By default, when a user opens some shared network folder, SMB displays a full list of files and folders on it. Of course, it happens only if the user has permission to access the share. Access Based Enumeration (ABE) allows hiding the specific files and folders for a user who don’t have access permission.
Access Based Enumeration is available on the Windows platform since Windows Server 2003 SP1, and helps to prevent users from seeing files and folders.
Access Based Enumeration on Server 2016
By default, the process of accessing the network folder performed as follows:
- The user connects to the server and requests access to the shared folder;
- LanmanServer service on the server (responsible for sharing files and folders) checks if the user has NTFS permissions to read/list the folder content. If the access is available, the service returns a list of all files and folders contained in it;
- Next user selects a file or folder and tries to open it;
- The server checks if the user has the necessary access rights. If a user has the necessary permissions, it returns the desired item. If the user has no rights — access denied error returns.
According to this algorithm, the server first returns a list of all the folder contents to the user. The server checks access rights to individual files and folder only when the user tries accessing them.
Then using ABE, the user will be shown only the resources for which he has the necessary rights. List contents for folders, or Read for individual files.
Some ABE features:
- ABE controls only the list of the contents in a shared folder. It does not hide the list of shared folders from the users. Therefore, when a user connects to the server, he will see all shared folders. If you need to create a hidden share, you can simply add the character $ to its name, for example, ShareName$;
- ABE doesn’t work when the user logged locally or when connecting via RDP;
- Members of the local Administrators group always see the full list of the folder contents.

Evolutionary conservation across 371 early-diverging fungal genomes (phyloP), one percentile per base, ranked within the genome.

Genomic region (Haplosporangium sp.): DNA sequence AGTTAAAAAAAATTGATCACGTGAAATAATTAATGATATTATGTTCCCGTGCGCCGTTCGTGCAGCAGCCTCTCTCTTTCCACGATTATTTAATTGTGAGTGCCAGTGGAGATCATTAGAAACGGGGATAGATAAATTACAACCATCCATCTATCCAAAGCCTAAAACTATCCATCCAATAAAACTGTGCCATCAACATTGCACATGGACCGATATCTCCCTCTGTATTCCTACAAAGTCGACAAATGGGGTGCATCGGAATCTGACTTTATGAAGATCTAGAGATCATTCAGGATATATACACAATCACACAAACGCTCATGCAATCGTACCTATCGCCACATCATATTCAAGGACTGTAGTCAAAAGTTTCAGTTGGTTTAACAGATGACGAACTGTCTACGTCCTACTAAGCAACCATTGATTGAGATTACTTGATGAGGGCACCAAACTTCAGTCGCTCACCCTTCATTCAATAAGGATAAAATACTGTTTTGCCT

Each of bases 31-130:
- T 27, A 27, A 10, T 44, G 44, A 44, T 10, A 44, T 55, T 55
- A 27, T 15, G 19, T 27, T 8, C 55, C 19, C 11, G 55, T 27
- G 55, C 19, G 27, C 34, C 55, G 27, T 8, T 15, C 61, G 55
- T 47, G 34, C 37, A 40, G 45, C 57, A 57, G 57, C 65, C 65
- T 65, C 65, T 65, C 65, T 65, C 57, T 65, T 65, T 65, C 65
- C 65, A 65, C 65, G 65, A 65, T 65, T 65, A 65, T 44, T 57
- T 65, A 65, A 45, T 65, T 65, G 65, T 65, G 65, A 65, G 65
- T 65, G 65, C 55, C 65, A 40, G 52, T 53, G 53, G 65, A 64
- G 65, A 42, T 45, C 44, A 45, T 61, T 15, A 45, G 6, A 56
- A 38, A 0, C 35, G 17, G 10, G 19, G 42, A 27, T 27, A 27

ABE is enabled for each folder individually. To configure ABE, open Server Manager console, and select role File and Storage Services.
Note. To enable Access Based Enumeration, File and Storage Services role must be installed on the server.
Then, go to the Shares section and choose a network folder from the list for which to enable the ABE. Right-click on it, and select its Properties.
Then in the properties of the share switch to the Settings tab. Put the check box on Enable access-based enumeration option.
Also, you can enable the access-based enumeration on a network share using PowerShell cmdlet Set-SmbShare. Use a simple command:
Set-SmbShare -Name "Share" -FolderEnumerationMode AccessBased
Note. Learn how to login with a local Windows account instead of domain account.
If you manage public folders settings centrally through Group Policy (Computer Configuration > Preferences > Windows Settings > Network Shares), you can enable the ABE in the share properties.
For example, here is a content of a network folder with the enabled ABE for the server administrator:
And this is how it looks for the average user:
Thus, ABE technology makes life easier for both Users and Administrators. The redundant information in the network folders is not displayed for User. The administrator no longer has to answer questions about the lack of access.
However, the Access Based Enumeration has a serious minus — an additional server load. The load depends on the number of users per server and the number of objects in the shares. During heavy load, the speed of opening the folder may significantly decrease.
Thank you for the interesting article, Cyril!